Frictionless Toilet Could Save 140 Billion Liters Of Water
There are breakthroughs everywhere - even the bathroom.
"Our team has developed a robust bio-inspired, liquid, sludge- and bacteria-repellent coating that can essentially make a toilet self-cleaning," said Tak-Sing Wong, Wormley Early Career Professor of Engineering and associate professor of mechanical engineering and biomedical engineering.
In the Wong Laboratory for Nature Inspired Engineering, housed within the Department of Mechanical Engineering and the Materials Research Institute, researchers have developed a method that dramatically reduces the amount of water needed to flush a conventional toilet, which usually requires 6 liters.
Co-developed by Jing Wang, a doctoral graduate from Wong's lab, the liquid-entrenched smooth surface (LESS) coating is a two-step spray that, among other applications, can be applied to a ceramic toilet bowl. The first spray, created from molecularly grafted polymers, is the initial step in building an extremely smooth and liquid-repellent foundation.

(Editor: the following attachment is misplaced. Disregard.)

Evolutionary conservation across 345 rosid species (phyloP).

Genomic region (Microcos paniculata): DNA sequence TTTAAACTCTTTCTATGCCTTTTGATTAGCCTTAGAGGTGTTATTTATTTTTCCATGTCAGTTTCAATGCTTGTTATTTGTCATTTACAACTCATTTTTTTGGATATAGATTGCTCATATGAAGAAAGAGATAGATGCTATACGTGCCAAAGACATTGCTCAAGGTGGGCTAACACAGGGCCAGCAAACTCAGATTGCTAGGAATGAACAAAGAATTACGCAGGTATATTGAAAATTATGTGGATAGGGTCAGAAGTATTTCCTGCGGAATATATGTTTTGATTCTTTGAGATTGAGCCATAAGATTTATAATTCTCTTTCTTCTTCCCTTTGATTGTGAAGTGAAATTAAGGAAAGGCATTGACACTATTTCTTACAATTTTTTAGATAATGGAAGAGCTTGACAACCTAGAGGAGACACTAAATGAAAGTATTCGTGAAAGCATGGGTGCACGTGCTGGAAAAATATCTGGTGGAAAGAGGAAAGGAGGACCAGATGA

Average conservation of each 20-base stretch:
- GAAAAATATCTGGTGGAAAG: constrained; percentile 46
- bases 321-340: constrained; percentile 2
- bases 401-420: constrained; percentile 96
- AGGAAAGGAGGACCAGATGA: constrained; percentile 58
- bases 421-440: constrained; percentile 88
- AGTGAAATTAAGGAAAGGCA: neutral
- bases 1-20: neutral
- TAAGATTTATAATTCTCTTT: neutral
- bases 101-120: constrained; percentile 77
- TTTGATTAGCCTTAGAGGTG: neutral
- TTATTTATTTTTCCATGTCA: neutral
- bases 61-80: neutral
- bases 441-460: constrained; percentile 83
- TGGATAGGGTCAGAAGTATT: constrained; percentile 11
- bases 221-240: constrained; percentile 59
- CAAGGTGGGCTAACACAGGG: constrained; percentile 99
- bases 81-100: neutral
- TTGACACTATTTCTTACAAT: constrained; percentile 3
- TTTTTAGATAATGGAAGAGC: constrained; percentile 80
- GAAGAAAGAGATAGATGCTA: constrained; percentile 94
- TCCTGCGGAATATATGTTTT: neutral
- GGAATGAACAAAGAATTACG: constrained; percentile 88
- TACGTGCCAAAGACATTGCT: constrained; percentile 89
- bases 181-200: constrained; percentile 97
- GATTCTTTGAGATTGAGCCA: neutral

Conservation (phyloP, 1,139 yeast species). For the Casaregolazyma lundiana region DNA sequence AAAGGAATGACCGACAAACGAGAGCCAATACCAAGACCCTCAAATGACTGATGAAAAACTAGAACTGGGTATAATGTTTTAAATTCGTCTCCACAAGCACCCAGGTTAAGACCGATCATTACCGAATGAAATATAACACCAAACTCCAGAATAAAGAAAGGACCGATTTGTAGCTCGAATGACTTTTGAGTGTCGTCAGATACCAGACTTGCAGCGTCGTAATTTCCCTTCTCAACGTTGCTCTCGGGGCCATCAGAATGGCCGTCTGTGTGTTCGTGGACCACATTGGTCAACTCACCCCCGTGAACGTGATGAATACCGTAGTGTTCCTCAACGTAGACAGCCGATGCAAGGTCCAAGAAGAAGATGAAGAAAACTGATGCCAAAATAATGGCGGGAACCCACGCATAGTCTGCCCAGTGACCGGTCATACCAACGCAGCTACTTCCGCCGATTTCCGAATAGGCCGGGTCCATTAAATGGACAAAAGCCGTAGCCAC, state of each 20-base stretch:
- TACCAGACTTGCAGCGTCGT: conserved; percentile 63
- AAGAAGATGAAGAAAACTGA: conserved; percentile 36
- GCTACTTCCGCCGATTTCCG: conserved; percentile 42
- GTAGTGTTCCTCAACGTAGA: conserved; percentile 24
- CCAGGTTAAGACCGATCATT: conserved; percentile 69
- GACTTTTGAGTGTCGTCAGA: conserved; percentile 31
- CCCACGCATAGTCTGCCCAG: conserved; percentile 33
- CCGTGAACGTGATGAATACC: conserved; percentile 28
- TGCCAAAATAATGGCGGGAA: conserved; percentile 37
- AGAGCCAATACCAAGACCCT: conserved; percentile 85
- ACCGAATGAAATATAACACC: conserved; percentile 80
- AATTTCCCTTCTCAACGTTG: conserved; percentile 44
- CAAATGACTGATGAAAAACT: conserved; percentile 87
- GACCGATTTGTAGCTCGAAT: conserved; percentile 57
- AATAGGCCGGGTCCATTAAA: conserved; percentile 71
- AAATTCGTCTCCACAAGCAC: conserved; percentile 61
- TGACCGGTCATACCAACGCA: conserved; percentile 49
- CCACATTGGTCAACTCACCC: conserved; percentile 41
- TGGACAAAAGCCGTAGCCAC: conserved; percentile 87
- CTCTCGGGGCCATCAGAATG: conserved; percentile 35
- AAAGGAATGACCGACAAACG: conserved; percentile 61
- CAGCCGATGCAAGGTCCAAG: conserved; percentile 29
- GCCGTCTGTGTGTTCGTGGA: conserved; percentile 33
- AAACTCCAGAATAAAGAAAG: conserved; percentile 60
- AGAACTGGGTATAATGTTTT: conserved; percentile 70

"When it dries, the first spray grows molecules that look like little hairs, with a diameter of about 1,000,000 times thinner than a human's," Wang said.
While this first application creates an extremely smooth surface as is, the second spray infuses a thin layer of lubricant around those nanoscopic "hairs" to create a super-slippery surface.
Science fiction writers Larry Niven and Jerry Pournelle had already worked out the usefulness of this item in their 1974 classic Mote in God's Eye:
The bathroom - the toilet was different. Just as he had sketched it. Wrong; there wasn't any water in it. And no flush. What the hell, there was only one way to test a toilet. When he looked, the bowl was sparkling clean. He poured a glass of water into it and watched it run away without leaving a drop. The bowl was a frictionless surface.
(Read more about the frictionless toilet)
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